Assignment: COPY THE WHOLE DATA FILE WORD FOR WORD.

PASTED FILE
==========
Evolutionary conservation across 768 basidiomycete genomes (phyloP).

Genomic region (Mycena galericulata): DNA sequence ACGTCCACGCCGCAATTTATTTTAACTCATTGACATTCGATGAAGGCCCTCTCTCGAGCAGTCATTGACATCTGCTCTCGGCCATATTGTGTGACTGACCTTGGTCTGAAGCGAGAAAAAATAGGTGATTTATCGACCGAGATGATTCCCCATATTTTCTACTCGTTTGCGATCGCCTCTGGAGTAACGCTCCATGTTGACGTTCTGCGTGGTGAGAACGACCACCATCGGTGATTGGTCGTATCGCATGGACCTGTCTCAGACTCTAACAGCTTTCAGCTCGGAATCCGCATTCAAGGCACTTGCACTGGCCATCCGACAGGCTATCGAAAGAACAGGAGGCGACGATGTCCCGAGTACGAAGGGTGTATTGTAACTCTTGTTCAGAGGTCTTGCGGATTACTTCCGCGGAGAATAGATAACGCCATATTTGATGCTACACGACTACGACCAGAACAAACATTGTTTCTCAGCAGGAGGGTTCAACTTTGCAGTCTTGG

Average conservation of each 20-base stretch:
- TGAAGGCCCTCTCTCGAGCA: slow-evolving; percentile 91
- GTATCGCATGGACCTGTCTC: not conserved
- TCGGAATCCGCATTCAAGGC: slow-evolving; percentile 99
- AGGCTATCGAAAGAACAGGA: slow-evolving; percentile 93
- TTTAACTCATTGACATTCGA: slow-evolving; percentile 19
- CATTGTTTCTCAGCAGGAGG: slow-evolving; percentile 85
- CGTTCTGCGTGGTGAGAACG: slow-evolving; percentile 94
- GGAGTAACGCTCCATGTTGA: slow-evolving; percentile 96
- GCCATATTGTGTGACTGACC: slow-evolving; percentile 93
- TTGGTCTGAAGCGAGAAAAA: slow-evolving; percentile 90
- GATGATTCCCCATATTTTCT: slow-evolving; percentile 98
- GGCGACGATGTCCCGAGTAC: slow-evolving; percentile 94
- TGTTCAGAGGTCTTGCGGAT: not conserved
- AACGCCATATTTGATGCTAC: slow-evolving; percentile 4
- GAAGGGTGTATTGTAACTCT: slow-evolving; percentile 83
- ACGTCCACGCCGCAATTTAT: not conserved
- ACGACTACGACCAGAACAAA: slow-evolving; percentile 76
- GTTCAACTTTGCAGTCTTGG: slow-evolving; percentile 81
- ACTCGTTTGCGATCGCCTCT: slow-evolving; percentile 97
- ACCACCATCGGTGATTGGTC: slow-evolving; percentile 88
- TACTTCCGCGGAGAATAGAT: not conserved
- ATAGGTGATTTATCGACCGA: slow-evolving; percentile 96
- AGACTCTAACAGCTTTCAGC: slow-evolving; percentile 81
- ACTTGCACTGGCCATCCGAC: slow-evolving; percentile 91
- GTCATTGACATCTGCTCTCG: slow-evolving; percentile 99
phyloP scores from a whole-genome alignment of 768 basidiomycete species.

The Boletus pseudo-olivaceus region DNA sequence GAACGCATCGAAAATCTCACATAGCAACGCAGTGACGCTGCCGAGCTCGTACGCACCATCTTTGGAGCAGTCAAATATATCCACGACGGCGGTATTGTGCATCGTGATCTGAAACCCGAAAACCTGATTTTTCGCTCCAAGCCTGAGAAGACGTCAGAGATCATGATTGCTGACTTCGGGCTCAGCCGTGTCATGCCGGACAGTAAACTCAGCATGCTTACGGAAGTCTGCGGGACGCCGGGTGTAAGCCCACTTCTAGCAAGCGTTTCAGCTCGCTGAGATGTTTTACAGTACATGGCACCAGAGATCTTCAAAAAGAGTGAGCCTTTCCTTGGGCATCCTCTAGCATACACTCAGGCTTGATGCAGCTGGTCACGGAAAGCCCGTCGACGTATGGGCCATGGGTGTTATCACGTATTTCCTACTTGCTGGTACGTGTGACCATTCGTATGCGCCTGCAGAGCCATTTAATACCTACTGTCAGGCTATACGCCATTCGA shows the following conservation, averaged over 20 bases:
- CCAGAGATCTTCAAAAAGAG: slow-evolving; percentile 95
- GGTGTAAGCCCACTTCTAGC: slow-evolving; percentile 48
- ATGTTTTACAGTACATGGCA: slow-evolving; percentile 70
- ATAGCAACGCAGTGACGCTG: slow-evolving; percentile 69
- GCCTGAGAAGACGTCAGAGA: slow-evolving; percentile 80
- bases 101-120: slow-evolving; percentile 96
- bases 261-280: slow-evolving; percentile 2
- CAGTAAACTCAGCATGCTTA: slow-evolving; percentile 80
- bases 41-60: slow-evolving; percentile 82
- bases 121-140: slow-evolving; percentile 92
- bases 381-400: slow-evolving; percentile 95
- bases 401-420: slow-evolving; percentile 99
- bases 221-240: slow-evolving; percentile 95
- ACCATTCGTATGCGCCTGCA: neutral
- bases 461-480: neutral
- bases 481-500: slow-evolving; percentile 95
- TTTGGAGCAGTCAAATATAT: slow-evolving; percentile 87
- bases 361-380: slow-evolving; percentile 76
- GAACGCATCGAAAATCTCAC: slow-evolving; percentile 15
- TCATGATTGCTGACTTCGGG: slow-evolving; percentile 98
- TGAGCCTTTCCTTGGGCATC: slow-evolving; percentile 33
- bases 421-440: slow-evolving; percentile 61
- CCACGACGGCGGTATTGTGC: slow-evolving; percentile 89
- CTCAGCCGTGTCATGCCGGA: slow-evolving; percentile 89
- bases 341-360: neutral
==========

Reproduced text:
Evolutionary conservation across 768 basidiomycete genomes (phyloP).

Genomic region (Mycena galericulata): DNA sequence ACGTCCACGCCGCAATTTATTTTAACTCATTGACATTCGATGAAGGCCCTCTCTCGAGCAGTCATTGACATCTGCTCTCGGCCATATTGTGTGACTGACCTTGGTCTGAAGCGAGAAAAAATAGGTGATTTATCGACCGAGATGATTCCCCATATTTTCTACTCGTTTGCGATCGCCTCTGGAGTAACGCTCCATGTTGACGTTCTGCGTGGTGAGAACGACCACCATCGGTGATTGGTCGTATCGCATGGACCTGTCTCAGACTCTAACAGCTTTCAGCTCGGAATCCGCATTCAAGGCACTTGCACTGGCCATCCGACAGGCTATCGAAAGAACAGGAGGCGACGATGTCCCGAGTACGAAGGGTGTATTGTAACTCTTGTTCAGAGGTCTTGCGGATTACTTCCGCGGAGAATAGATAACGCCATATTTGATGCTACACGACTACGACCAGAACAAACATTGTTTCTCAGCAGGAGGGTTCAACTTTGCAGTCTTGG

Average conservation of each 20-base stretch:
- TGAAGGCCCTCTCTCGAGCA: slow-evolving; percentile 91
- GTATCGCATGGACCTGTCTC: not conserved
- TCGGAATCCGCATTCAAGGC: slow-evolving; percentile 99
- AGGCTATCGAAAGAACAGGA: slow-evolving; percentile 93
- TTTAACTCATTGACATTCGA: slow-evolving; percentile 19
- CATTGTTTCTCAGCAGGAGG: slow-evolving; percentile 85
- CGTTCTGCGTGGTGAGAACG: slow-evolving; percentile 94
- GGAGTAACGCTCCATGTTGA: slow-evolving; percentile 96
- GCCATATTGTGTGACTGACC: slow-evolving; percentile 93
- TTGGTCTGAAGCGAGAAAAA: slow-evolving; percentile 90
- GATGATTCCCCATATTTTCT: slow-evolving; percentile 98
- GGCGACGATGTCCCGAGTAC: slow-evolving; percentile 94
- TGTTCAGAGGTCTTGCGGAT: not conserved
- AACGCCATATTTGATGCTAC: slow-evolving; percentile 4
- GAAGGGTGTATTGTAACTCT: slow-evolving; percentile 83
- ACGTCCACGCCGCAATTTAT: not conserved
- ACGACTACGACCAGAACAAA: slow-evolving; percentile 76
- GTTCAACTTTGCAGTCTTGG: slow-evolving; percentile 81
- ACTCGTTTGCGATCGCCTCT: slow-evolving; percentile 97
- ACCACCATCGGTGATTGGTC: slow-evolving; percentile 88
- TACTTCCGCGGAGAATAGAT: not conserved
- ATAGGTGATTTATCGACCGA: slow-evolving; percentile 96
- AGACTCTAACAGCTTTCAGC: slow-evolving; percentile 81
- ACTTGCACTGGCCATCCGAC: slow-evolving; percentile 91
- GTCATTGACATCTGCTCTCG: slow-evolving; percentile 99
phyloP scores from a whole-genome alignment of 768 basidiomycete species.

The Boletus pseudo-olivaceus region DNA sequence GAACGCATCGAAAATCTCACATAGCAACGCAGTGACGCTGCCGAGCTCGTACGCACCATCTTTGGAGCAGTCAAATATATCCACGACGGCGGTATTGTGCATCGTGATCTGAAACCCGAAAACCTGATTTTTCGCTCCAAGCCTGAGAAGACGTCAGAGATCATGATTGCTGACTTCGGGCTCAGCCGTGTCATGCCGGACAGTAAACTCAGCATGCTTACGGAAGTCTGCGGGACGCCGGGTGTAAGCCCACTTCTAGCAAGCGTTTCAGCTCGCTGAGATGTTTTACAGTACATGGCACCAGAGATCTTCAAAAAGAGTGAGCCTTTCCTTGGGCATCCTCTAGCATACACTCAGGCTTGATGCAGCTGGTCACGGAAAGCCCGTCGACGTATGGGCCATGGGTGTTATCACGTATTTCCTACTTGCTGGTACGTGTGACCATTCGTATGCGCCTGCAGAGCCATTTAATACCTACTGTCAGGCTATACGCCATTCGA shows the following conservation, averaged over 20 bases:
- CCAGAGATCTTCAAAAAGAG: slow-evolving; percentile 95
- GGTGTAAGCCCACTTCTAGC: slow-evolving; percentile 48
- ATGTTTTACAGTACATGGCA: slow-evolving; percentile 70
- ATAGCAACGCAGTGACGCTG: slow-evolving; percentile 69
- GCCTGAGAAGACGTCAGAGA: slow-evolving; percentile 80
- bases 101-120: slow-evolving; percentile 96
- bases 261-280: slow-evolving; percentile 2
- CAGTAAACTCAGCATGCTTA: slow-evolving; percentile 80
- bases 41-60: slow-evolving; percentile 82
- bases 121-140: slow-evolving; percentile 92
- bases 381-400: slow-evolving; percentile 95
- bases 401-420: slow-evolving; percentile 99
- bases 221-240: slow-evolving; percentile 95
- ACCATTCGTATGCGCCTGCA: neutral
- bases 461-480: neutral
- bases 481-500: slow-evolving; percentile 95
- TTTGGAGCAGTCAAATATAT: slow-evolving; percentile 87
- bases 361-380: slow-evolving; percentile 76
- GAACGCATCGAAAATCTCAC: slow-evolving; percentile 15
- TCATGATTGCTGACTTCGGG: slow-evolving; percentile 98
- TGAGCCTTTCCTTGGGCATC: slow-evolving; percentile 33
- bases 421-440: slow-evolving; percentile 61
- CCACGACGGCGGTATTGTGC: slow-evolving; percentile 89
- CTCAGCCGTGTCATGCCGGA: slow-evolving; percentile 89
- bases 341-360: neutral